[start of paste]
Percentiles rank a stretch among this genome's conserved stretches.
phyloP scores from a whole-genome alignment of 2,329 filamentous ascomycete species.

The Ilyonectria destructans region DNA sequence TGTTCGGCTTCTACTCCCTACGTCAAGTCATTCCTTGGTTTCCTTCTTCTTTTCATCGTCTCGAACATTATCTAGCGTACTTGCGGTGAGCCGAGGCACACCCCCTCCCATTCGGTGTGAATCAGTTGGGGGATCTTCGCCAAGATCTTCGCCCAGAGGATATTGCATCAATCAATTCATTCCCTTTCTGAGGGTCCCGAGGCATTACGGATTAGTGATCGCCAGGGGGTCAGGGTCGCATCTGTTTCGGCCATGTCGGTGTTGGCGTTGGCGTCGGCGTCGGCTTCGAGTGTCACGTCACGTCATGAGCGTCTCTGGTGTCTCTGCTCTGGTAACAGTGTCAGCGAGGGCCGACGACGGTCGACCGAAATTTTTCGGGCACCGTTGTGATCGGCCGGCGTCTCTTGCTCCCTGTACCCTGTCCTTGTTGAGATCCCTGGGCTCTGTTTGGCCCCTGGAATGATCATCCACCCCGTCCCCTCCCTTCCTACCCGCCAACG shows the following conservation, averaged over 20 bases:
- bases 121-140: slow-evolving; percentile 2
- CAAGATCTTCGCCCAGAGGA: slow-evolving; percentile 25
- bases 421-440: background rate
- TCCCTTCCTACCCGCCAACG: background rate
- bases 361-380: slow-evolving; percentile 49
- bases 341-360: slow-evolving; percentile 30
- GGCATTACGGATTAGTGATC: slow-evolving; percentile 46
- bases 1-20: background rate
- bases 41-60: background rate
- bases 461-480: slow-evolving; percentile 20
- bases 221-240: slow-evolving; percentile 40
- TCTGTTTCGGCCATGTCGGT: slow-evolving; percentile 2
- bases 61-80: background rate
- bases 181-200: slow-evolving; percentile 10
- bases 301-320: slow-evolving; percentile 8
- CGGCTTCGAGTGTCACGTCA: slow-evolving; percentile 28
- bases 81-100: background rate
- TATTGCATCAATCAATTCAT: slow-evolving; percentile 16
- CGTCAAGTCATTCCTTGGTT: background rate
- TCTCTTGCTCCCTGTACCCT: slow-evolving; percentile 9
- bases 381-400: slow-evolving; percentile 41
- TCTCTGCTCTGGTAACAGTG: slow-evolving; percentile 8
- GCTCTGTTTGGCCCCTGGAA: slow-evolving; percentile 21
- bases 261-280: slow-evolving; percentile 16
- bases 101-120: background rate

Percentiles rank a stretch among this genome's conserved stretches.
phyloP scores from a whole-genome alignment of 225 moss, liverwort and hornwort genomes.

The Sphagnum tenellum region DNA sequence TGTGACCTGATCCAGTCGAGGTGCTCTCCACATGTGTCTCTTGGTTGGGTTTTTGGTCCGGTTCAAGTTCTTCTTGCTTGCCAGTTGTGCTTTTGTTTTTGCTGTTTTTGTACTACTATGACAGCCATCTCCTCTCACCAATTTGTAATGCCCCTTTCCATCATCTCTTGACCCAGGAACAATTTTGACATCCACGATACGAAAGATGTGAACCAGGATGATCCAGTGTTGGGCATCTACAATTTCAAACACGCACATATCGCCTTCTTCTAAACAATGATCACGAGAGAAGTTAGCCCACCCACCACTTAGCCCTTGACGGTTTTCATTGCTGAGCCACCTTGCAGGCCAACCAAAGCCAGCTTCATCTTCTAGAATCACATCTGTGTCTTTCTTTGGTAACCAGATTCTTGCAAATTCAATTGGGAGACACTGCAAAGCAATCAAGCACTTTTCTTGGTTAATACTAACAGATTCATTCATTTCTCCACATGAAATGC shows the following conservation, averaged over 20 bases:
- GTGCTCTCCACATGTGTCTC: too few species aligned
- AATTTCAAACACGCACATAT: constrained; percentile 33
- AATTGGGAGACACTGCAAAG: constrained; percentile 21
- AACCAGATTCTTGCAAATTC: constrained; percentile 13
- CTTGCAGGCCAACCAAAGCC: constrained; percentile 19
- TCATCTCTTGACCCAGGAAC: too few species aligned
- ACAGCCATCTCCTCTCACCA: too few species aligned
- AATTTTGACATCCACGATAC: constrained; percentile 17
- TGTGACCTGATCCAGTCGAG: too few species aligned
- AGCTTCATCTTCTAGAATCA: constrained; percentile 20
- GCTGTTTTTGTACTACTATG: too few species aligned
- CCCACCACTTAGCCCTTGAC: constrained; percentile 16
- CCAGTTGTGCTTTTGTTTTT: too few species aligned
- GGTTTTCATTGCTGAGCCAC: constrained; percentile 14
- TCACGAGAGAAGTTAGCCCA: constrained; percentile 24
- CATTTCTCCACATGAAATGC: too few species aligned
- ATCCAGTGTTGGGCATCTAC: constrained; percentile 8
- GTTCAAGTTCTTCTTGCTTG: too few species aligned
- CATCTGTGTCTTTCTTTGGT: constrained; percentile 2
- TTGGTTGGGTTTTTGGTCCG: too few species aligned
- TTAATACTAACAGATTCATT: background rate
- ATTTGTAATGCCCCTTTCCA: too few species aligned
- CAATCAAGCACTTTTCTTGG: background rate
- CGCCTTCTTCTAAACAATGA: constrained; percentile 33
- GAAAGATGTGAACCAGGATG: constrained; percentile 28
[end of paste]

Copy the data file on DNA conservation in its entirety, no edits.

Percentiles rank a stretch among this genome's conserved stretches.
phyloP scores from a whole-genome alignment of 2,329 filamentous ascomycete species.

The Ilyonectria destructans region DNA sequence TGTTCGGCTTCTACTCCCTACGTCAAGTCATTCCTTGGTTTCCTTCTTCTTTTCATCGTCTCGAACATTATCTAGCGTACTTGCGGTGAGCCGAGGCACACCCCCTCCCATTCGGTGTGAATCAGTTGGGGGATCTTCGCCAAGATCTTCGCCCAGAGGATATTGCATCAATCAATTCATTCCCTTTCTGAGGGTCCCGAGGCATTACGGATTAGTGATCGCCAGGGGGTCAGGGTCGCATCTGTTTCGGCCATGTCGGTGTTGGCGTTGGCGTCGGCGTCGGCTTCGAGTGTCACGTCACGTCATGAGCGTCTCTGGTGTCTCTGCTCTGGTAACAGTGTCAGCGAGGGCCGACGACGGTCGACCGAAATTTTTCGGGCACCGTTGTGATCGGCCGGCGTCTCTTGCTCCCTGTACCCTGTCCTTGTTGAGATCCCTGGGCTCTGTTTGGCCCCTGGAATGATCATCCACCCCGTCCCCTCCCTTCCTACCCGCCAACG shows the following conservation, averaged over 20 bases:
- bases 121-140: slow-evolving; percentile 2
- CAAGATCTTCGCCCAGAGGA: slow-evolving; percentile 25
- bases 421-440: background rate
- TCCCTTCCTACCCGCCAACG: background rate
- bases 361-380: slow-evolving; percentile 49
- bases 341-360: slow-evolving; percentile 30
- GGCATTACGGATTAGTGATC: slow-evolving; percentile 46
- bases 1-20: background rate
- bases 41-60: background rate
- bases 461-480: slow-evolving; percentile 20
- bases 221-240: slow-evolving; percentile 40
- TCTGTTTCGGCCATGTCGGT: slow-evolving; percentile 2
- bases 61-80: background rate
- bases 181-200: slow-evolving; percentile 10
- bases 301-320: slow-evolving; percentile 8
- CGGCTTCGAGTGTCACGTCA: slow-evolving; percentile 28
- bases 81-100: background rate
- TATTGCATCAATCAATTCAT: slow-evolving; percentile 16
- CGTCAAGTCATTCCTTGGTT: background rate
- TCTCTTGCTCCCTGTACCCT: slow-evolving; percentile 9
- bases 381-400: slow-evolving; percentile 41
- TCTCTGCTCTGGTAACAGTG: slow-evolving; percentile 8
- GCTCTGTTTGGCCCCTGGAA: slow-evolving; percentile 21
- bases 261-280: slow-evolving; percentile 16
- bases 101-120: background rate

Percentiles rank a stretch among this genome's conserved stretches.
phyloP scores from a whole-genome alignment of 225 moss, liverwort and hornwort genomes.

The Sphagnum tenellum region DNA sequence TGTGACCTGATCCAGTCGAGGTGCTCTCCACATGTGTCTCTTGGTTGGGTTTTTGGTCCGGTTCAAGTTCTTCTTGCTTGCCAGTTGTGCTTTTGTTTTTGCTGTTTTTGTACTACTATGACAGCCATCTCCTCTCACCAATTTGTAATGCCCCTTTCCATCATCTCTTGACCCAGGAACAATTTTGACATCCACGATACGAAAGATGTGAACCAGGATGATCCAGTGTTGGGCATCTACAATTTCAAACACGCACATATCGCCTTCTTCTAAACAATGATCACGAGAGAAGTTAGCCCACCCACCACTTAGCCCTTGACGGTTTTCATTGCTGAGCCACCTTGCAGGCCAACCAAAGCCAGCTTCATCTTCTAGAATCACATCTGTGTCTTTCTTTGGTAACCAGATTCTTGCAAATTCAATTGGGAGACACTGCAAAGCAATCAAGCACTTTTCTTGGTTAATACTAACAGATTCATTCATTTCTCCACATGAAATGC shows the following conservation, averaged over 20 bases:
- GTGCTCTCCACATGTGTCTC: too few species aligned
- AATTTCAAACACGCACATAT: constrained; percentile 33
- AATTGGGAGACACTGCAAAG: constrained; percentile 21
- AACCAGATTCTTGCAAATTC: constrained; percentile 13
- CTTGCAGGCCAACCAAAGCC: constrained; percentile 19
- TCATCTCTTGACCCAGGAAC: too few species aligned
- ACAGCCATCTCCTCTCACCA: too few species aligned
- AATTTTGACATCCACGATAC: constrained; percentile 17
- TGTGACCTGATCCAGTCGAG: too few species aligned
- AGCTTCATCTTCTAGAATCA: constrained; percentile 20
- GCTGTTTTTGTACTACTATG: too few species aligned
- CCCACCACTTAGCCCTTGAC: constrained; percentile 16
- CCAGTTGTGCTTTTGTTTTT: too few species aligned
- GGTTTTCATTGCTGAGCCAC: constrained; percentile 14
- TCACGAGAGAAGTTAGCCCA: constrained; percentile 24
- CATTTCTCCACATGAAATGC: too few species aligned
- ATCCAGTGTTGGGCATCTAC: constrained; percentile 8
- GTTCAAGTTCTTCTTGCTTG: too few species aligned
- CATCTGTGTCTTTCTTTGGT: constrained; percentile 2
- TTGGTTGGGTTTTTGGTCCG: too few species aligned
- TTAATACTAACAGATTCATT: background rate
- ATTTGTAATGCCCCTTTCCA: too few species aligned
- CAATCAAGCACTTTTCTTGG: background rate
- CGCCTTCTTCTAAACAATGA: constrained; percentile 33
- GAAAGATGTGAACCAGGATG: constrained; percentile 28